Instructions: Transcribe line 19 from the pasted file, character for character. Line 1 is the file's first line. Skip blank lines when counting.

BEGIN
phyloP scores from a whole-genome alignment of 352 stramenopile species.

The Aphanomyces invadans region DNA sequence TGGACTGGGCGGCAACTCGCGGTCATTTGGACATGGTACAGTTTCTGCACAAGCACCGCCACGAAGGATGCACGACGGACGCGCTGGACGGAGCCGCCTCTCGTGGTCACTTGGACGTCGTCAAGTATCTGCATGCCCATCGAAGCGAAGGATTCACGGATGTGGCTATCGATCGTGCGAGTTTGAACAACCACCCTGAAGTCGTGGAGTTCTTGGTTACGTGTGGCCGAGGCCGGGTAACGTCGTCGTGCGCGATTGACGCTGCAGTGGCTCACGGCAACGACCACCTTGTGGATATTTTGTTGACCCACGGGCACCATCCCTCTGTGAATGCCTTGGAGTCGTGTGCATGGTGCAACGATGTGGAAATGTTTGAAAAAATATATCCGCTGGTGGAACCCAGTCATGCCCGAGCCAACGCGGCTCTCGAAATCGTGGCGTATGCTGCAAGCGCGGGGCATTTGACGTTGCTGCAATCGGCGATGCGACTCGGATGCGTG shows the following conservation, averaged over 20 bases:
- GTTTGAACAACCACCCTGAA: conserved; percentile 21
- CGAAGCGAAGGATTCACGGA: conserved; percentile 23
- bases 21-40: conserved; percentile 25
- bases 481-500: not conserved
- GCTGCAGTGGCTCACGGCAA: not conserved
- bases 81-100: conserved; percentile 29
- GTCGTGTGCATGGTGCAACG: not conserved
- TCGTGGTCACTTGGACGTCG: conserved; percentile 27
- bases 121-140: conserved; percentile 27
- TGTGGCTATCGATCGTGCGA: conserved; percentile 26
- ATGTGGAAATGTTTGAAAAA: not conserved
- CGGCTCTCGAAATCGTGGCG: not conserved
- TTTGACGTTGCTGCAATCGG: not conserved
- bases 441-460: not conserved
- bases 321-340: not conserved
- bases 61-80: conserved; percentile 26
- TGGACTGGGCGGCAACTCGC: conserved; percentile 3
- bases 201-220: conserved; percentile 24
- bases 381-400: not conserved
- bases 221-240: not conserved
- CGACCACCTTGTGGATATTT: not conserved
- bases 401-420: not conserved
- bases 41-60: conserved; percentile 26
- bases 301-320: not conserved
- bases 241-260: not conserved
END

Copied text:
- TGGACTGGGCGGCAACTCGC: conserved; percentile 3